Most of Washington state's beaches aren't exactly easy on bare feet and many of Whidbey's beaches are no different. The gorgeous rocky shorelines bring sea life right up to our noses, but those same beaches can be awfully hard on our toeses. ;-) Hey, it's summer. I'm going to be rhyming! Anyway, wiser people might wear heavy beach boots or at least swimming booties, but--I can say this out loud now that I'm 50--in our family we tend to be more stubborn than wise. I want to be barefoot often when it's warm out! And so I often am. And so my feet pay the price. In summer, they get noticeably drier and more scuffed and scraped up, especially in early summer as they reacclimate to the abuse of barnacles, ragged rocks, broken shells, and everything else the beaches here throw our way.
These bars have been named with summer here on Whidbey in mind. And. These bars will also work for hardworking and hard playing feet in general. Feet in hiking boots, high heels, clogs, work boots, cowboy boots, and sandals, for example. It is an honor and a privilege to have time to be at the beach and time to tend to tired and sore feet. If you can afford to get an extra bar for your hardest working friend, do it. Not everyone can get away to the beach.
Important: This lotion bar is for softening dry, scuffed, and scraped up feet when you're back home after time out on the beach or elsewhere. If you actually cut your foot, seek help. Our Whidbey Boo Boo salve can help with minor cuts. But don't mess around with larger cuts. Get yourself medical help ASAP! Love those feet. They deserve it. All feet do.
Ingredients: Grown on Whidbey (here at Silly Dog studios) lavender, peppermint, spearmint, yarrow; comfrey leaf and flower gathered at Workin Dreams Farm, a local organic farm; and Usnea lichen (gathered off of windfall branches and the forest floor after windstorms here--never off of standing trees, living or dead) infused into organic extra virgin olive oil, plus coconut oil, shea butter, beeswax, and just a couple of drops per bar of lavender essential oil from Lavender Wind Farm on Whidbey.
To use: 1. Hold the lotion bar between your palms to warm it. In summer, or just out of the bath or shower, when your skin is unusually warm, you may not have to do step #1 at all. In winter or when your hands are unusually cold, this step may take a few more seconds that normal. 2. Rub the bar into your skin like regular body lotion. For this particular bar: Focus on your dry, walk-, work-, or play-weary feet, toes, ankles, and calves. Important: Make sure to rub the lotion in really well on the bottoms of your feet, so that your feet aren't slippery before you start moving again, or put socks on after you've pampered your feet.
Size: These lotion bars are hand poured into molds and are roughly (almost always) 2.3 ounces.
Packaging: These bars come in a silver, reusable metal push-top tin.
Why this bar costs a little more than some of the other bars: These new summer 2021-release lotion bars are slightly larger than our older lotion bars (2.3 oz vs 2.0 oz), and they come in a reusable tin instead of a compostable piece of paper. This is where the $1 price increase came from, just to cover our expenses. If you would prefer to spend less, let me know and I can adjust options for how these bars are packaged. Important: If you cannot afford this bar but you or someone you know really needs it, reach out to me personally. Together we can figure out how to not allow money to stand in our way! We are smarter than money!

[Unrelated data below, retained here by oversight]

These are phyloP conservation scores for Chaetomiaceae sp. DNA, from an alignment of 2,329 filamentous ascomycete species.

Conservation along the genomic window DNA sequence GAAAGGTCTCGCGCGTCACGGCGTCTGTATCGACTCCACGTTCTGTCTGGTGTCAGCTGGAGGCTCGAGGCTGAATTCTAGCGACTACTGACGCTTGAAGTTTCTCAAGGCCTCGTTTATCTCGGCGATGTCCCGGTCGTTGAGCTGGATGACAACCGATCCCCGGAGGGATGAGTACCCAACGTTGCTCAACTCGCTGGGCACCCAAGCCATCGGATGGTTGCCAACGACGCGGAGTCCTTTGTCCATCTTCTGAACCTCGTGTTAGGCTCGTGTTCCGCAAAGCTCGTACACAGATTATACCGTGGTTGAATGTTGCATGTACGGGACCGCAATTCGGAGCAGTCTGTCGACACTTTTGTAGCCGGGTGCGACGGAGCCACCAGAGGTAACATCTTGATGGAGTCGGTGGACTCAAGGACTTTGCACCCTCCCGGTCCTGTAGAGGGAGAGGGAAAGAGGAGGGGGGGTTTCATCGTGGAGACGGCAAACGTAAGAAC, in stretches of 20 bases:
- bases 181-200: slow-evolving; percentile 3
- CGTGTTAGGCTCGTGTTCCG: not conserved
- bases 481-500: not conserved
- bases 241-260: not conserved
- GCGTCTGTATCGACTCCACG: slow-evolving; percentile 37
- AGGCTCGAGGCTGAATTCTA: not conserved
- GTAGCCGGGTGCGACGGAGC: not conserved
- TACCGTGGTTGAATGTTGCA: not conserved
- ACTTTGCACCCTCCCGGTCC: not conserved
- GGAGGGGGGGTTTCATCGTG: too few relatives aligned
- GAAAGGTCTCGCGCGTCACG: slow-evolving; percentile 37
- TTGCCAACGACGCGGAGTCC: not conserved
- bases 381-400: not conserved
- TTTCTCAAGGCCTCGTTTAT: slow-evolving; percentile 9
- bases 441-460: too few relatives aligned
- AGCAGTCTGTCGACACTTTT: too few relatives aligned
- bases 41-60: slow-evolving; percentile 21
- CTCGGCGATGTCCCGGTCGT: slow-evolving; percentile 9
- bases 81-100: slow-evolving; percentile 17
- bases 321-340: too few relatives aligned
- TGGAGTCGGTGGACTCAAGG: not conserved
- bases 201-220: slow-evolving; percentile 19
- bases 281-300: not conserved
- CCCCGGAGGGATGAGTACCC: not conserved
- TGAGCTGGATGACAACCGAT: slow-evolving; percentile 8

Notice for people who live in warmer climates: These bars were made for locals and formulated for the Pacific Northwest in the U.S. They begin to melt at body temperature. If you live in a place substantially warmer than here (where summer temps are usually around 70-75 degrees F), you may find them too melt-y for your taste. Also, if we ship them to you during warm months, watch for them and get them out of your warm mailbox or out of the box on your warm porch ASAP!
Medical disclaimer: Please don't use this bar if you are allergic to the ingredients, and always stop using a product if your body doesn't like it. These plants are our trusted friends, and yet we all respond to plants differently: that is the nature of relationships with the living. To make well-informed decisions for yourself, seek the guidance of your qualified health professional, such your medical doctor, nurse practitioner, naturopathic physician, and/or clinical herbalist with questions regarding your medical conditions, dosage information, and possible interactions with prescription drugs. This is especially important if you are pregnant, breastfeeding, taking prescription drugs, have a chronic disease or any chronic concern, and/or you have allergies.
The information on this page is for general reference for further exploration and study. It is not intended as a replacement for professional medical advice. I'm an herbalist who leans on ever-deepening relationships with local forests and plants and herbs and flowers and lichen, local wise women, ancestors (my own and others), other herbalists, and learning traditional folk ways from people who love to share them, every chance I get. I intentionally study forests and plants directly, plus community wellness and connectedness, resilience, self-organizing groups, playfulness and deep fun, and life as lived by regular folks who don't take themselves too seriously--because I believe these are what humanity (at least my part of humanity) needs to learn more about and become better at right now. I don't study illness or disease. I'm not a doctor or a scientist. I'm not a professional researcher in the allopathic (western) medicine sense. I've also never been pregnant or had children.